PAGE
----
With home ownership comes great responsibility, and sometimes that just means paying more money. Property taxes can be a pain, and when you see an increase, it’s even more concerning and disheartening. Here are the top 5 common reasons your property taxes increase.
1. Home Improvements
Whether you’re adding a bathroom or kitchen, it can cause your property taxes to increase. Anytime you renovate or add additions to your home, it increases the value of your home. The more valuable your home, the more property taxes you have to pay.
If you’re thinking about renovating, calculate the work costs, how much value it will add to your home, and figure out if you can afford the tax bill. If not, you might want to think about saving some more money before renovating.
Periodically, counties and communities will higher a professional to assess the values of people’s homes and their properties to ensure the tax burden is accurately spread out. Different factors can cause your home’s value to increase during this like:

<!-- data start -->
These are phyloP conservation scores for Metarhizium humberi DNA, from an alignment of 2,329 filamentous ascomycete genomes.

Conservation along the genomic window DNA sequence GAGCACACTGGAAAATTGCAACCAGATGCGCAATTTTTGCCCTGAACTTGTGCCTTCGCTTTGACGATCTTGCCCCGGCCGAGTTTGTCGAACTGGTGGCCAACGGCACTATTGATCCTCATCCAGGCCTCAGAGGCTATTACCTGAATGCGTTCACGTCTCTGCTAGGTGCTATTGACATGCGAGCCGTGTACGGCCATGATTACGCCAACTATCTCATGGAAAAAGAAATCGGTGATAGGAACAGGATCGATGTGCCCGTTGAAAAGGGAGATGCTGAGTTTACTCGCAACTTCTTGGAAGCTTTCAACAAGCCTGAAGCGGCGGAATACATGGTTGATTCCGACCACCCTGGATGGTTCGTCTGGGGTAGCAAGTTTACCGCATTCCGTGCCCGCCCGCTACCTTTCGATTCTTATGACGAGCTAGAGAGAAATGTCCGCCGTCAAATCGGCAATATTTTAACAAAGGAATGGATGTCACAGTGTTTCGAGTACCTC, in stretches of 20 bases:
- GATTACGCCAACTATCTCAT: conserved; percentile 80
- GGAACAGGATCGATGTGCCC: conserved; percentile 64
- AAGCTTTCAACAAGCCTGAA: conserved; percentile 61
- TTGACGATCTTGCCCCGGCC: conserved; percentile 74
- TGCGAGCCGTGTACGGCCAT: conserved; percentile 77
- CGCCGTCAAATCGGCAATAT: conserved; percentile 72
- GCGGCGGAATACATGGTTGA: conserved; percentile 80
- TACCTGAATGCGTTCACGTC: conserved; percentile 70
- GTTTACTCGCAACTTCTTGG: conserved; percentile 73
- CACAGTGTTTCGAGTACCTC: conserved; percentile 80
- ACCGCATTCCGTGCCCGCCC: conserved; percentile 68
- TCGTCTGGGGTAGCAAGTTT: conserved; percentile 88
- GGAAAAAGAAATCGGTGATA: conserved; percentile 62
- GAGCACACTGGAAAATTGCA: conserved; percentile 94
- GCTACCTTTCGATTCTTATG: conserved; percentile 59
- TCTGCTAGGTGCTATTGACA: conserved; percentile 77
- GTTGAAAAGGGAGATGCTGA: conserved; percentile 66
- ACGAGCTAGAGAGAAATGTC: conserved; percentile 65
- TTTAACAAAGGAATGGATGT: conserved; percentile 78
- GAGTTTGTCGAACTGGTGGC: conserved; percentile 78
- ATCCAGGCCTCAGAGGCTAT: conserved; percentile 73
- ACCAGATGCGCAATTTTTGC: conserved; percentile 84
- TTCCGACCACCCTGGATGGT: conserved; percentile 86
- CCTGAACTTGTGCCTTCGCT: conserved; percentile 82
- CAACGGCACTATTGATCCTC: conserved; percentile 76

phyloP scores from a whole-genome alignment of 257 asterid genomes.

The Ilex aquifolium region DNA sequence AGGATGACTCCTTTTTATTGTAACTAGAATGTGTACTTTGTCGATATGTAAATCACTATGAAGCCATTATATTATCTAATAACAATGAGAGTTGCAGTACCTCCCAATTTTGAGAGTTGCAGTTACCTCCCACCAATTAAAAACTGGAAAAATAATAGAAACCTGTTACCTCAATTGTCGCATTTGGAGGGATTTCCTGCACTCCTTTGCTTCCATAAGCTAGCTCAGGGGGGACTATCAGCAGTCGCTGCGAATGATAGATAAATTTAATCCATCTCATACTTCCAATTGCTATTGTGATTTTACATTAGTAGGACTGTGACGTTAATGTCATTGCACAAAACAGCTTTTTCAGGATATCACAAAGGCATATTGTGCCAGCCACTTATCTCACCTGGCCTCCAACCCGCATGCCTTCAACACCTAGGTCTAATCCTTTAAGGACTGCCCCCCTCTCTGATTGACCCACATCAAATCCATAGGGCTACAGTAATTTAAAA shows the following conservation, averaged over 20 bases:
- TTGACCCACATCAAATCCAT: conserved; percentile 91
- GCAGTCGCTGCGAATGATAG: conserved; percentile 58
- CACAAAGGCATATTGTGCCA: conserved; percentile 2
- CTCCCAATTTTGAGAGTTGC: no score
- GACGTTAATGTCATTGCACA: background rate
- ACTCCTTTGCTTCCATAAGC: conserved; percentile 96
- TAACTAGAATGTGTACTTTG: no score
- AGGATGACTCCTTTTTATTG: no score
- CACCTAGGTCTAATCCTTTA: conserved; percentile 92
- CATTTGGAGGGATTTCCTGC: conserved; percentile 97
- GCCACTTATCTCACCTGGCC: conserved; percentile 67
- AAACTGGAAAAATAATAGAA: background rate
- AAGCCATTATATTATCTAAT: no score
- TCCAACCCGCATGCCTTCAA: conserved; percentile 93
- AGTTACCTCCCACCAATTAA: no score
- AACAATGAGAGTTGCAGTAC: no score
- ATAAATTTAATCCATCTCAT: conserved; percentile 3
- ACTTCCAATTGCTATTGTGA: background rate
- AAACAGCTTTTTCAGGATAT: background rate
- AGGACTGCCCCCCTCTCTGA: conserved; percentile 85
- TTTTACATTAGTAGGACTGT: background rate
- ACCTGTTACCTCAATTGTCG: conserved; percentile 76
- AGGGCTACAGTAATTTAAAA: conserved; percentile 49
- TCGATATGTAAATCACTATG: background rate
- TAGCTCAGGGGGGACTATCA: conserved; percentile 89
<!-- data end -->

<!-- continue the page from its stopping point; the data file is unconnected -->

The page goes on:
- Changes since previous revaluation
- Sales in neighborhood
- Valuations in neighborhood
- Changes in economy/housing market
- Changes in the area
3. Nearby Sales
If your neighbors sell their home for more than the asking price, your property taxes are likely to increase as well. Professionals say this is the least advantageous way your tax bill can increase because you don’t benefit from it in any way.
4. New Schools
The reason your property taxes can increase because of a new school is:
- Communities and counties increase them to help pay for school projects.
- New schools mean new families, and the community becomes more desirable.
5. Higher Government Budgets
The main reserves for counties and communities comes from property taxes. When government employees need a raise or budget needs of the community increase, property taxes increase. There are laws, though, that limit these increases and also call for voter approval.
How to Protect Yourself
One way to protect yourself is to appeal your home’s property assessment. You can do this by looking for homes around you that are selling for less than what your home has been assessed as.
Another way is to make sure your property taxes reflect your amenities. Make sure the correct numbers of bedrooms, bathrooms, and living areas are listed.